We study workloads simulating real-world spatial database applications
and show how our framework can classify them and predict
resource utilization trends under various settings. This can provide
clues to the database administrator regarding which resources
are heavily contended and can guide resource upgrades. We further
validate our approach by applying it to a much larger dataset, and
to a second DBMS.
Bogdan is a 3rd year PhD student in the Department of Computer Science
at University of Toronto, under the supervision of professor Angela Demke Brown.
His research interests are in the area of distributed systems with a
focus on spatial and parallel databases.
Tuesday, Nov 27, 1-2pm !!
Algorithmic challenges for greening data centers
Given the significant energy consumption of data centers,
improving their energy efficiency is an important social problem.
However, energy efficiency is necessary but not sufficient for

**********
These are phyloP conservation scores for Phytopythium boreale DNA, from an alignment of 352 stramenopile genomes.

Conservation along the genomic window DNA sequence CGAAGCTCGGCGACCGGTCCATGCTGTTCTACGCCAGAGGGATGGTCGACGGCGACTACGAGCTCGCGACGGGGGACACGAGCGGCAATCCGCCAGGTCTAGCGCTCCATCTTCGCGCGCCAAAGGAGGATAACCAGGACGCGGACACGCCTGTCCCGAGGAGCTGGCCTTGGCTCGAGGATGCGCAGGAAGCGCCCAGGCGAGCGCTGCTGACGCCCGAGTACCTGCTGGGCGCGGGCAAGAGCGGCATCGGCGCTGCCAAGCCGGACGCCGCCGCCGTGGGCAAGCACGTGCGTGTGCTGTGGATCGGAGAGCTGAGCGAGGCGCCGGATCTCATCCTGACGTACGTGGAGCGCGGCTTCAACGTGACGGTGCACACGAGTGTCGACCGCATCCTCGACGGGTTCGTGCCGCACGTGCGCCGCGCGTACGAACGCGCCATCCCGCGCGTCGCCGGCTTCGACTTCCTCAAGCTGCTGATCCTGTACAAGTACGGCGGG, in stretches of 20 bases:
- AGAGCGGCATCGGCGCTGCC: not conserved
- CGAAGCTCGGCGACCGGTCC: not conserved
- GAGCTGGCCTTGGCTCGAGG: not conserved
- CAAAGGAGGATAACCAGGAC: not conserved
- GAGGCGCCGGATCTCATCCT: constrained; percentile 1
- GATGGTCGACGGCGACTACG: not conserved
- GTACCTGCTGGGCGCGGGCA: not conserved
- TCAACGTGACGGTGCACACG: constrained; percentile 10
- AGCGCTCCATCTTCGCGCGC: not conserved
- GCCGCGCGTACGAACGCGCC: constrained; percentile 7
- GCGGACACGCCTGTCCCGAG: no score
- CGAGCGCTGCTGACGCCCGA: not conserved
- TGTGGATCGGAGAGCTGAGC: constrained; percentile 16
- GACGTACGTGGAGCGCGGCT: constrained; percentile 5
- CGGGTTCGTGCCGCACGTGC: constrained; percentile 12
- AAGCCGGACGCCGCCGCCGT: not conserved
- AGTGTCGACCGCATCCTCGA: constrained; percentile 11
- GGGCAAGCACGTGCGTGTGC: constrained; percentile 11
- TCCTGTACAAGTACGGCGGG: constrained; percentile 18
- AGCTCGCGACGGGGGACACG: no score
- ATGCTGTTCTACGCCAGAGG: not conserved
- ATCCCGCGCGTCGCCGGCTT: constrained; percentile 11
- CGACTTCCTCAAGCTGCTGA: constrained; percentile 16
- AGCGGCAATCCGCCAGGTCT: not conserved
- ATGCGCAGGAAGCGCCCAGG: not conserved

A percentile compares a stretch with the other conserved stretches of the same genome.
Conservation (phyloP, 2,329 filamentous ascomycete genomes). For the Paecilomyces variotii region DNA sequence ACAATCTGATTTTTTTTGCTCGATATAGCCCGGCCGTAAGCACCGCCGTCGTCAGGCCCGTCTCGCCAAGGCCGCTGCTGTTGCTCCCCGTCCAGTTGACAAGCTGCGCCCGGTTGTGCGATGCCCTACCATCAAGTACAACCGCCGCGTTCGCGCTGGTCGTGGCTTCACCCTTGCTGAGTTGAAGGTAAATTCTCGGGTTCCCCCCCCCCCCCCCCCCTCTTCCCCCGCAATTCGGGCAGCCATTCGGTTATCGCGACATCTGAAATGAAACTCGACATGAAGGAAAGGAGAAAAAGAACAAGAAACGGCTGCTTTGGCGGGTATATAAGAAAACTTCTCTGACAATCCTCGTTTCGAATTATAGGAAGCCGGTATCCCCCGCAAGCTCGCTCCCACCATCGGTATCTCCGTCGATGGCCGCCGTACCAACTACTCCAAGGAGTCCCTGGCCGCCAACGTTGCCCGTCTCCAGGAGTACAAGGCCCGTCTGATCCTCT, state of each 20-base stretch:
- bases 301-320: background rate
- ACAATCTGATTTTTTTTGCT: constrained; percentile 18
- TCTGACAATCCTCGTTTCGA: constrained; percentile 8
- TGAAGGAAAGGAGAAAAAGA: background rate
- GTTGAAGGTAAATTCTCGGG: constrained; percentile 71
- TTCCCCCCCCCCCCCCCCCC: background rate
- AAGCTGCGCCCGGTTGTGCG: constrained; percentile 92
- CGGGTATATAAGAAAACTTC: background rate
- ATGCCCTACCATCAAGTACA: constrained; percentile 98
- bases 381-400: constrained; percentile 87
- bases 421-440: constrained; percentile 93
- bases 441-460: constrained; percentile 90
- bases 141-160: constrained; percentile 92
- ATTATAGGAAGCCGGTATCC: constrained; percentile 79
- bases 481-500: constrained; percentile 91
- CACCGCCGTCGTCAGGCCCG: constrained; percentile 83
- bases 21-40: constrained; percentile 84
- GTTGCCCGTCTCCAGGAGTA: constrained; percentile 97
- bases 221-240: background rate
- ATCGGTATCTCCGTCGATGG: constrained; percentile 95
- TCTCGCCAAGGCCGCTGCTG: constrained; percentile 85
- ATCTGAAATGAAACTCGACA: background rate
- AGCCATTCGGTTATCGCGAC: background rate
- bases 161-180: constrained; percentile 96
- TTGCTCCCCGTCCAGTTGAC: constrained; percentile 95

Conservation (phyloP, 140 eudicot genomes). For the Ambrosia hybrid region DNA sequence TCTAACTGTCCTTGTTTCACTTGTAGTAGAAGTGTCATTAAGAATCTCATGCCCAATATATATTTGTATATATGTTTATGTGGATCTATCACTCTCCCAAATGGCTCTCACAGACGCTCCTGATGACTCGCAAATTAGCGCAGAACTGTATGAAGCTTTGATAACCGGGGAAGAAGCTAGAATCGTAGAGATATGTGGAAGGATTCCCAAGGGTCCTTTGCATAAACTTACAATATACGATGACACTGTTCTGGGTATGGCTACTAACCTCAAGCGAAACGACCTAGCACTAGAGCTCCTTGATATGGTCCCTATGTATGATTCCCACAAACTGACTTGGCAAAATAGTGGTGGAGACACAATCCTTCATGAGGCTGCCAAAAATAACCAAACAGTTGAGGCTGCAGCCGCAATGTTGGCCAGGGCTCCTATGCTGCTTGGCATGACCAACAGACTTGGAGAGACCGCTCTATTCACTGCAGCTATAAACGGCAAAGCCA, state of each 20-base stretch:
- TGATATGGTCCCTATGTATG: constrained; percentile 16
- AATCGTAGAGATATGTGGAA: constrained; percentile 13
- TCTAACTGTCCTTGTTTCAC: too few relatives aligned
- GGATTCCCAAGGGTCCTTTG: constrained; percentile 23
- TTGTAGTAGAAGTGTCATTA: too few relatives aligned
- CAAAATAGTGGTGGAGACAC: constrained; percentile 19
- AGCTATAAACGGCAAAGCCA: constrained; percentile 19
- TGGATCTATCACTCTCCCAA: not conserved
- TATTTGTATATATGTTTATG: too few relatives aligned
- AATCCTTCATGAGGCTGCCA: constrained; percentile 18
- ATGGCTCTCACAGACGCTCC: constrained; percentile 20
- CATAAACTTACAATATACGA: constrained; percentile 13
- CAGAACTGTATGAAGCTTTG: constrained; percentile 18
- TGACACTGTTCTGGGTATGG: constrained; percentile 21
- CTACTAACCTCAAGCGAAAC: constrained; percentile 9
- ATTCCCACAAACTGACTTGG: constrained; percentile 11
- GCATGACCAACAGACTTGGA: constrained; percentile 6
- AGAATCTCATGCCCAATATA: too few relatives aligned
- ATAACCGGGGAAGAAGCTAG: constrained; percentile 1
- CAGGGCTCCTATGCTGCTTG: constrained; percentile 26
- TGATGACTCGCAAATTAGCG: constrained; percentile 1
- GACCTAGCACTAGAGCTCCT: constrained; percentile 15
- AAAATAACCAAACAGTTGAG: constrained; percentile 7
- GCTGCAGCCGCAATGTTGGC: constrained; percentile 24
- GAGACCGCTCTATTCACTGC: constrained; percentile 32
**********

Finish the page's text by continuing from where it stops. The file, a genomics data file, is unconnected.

sustainability, which demands reduced usage of energy from fossil
fuels. In this talk, I will describe some recent work highlighting the
algorithmic challenges associated with "greening" data centers. We
will focus on two applications:(i) dynamic resizing within a data
center; and (ii) geographical load balancing across an Internet-scale
system. In both contexts I will present our new algorithms, which
provide significantly improved performance guarantees when compared
with the "standard" approaches using Receding Horizon Control.
Additionally, if time allows, I will briefly discuss the our recent
progress toward the implementation and evaluation of these algorithms
in HP data centers.
Adam Wierman is a Professor in the Department of Computing and
Mathematical Sciences at the California Institute of Technology, where
he is a member of the Rigorous Systems Research Group (RSRG). His
research interests center around resource allocation and scheduling
decisions in computer systems and services. He received the ACM
SIGMETRICS Rising Star award in 2011, and has been co-recipient of
best paper awards at ACM SIGMETRICS, IEEE INFOCOM, IFIP Performance,
the IEEE Green Computing Conference, and ACM GREENMETRICS. He was named a
Seibel Scholar, received an Okawa Foundation grant, and received an
NSF CAREER grant. Additionally, he has received multiple teaching
awards, including the Associated Students of the California Institute
of Technology (ASCIT) Teaching Award.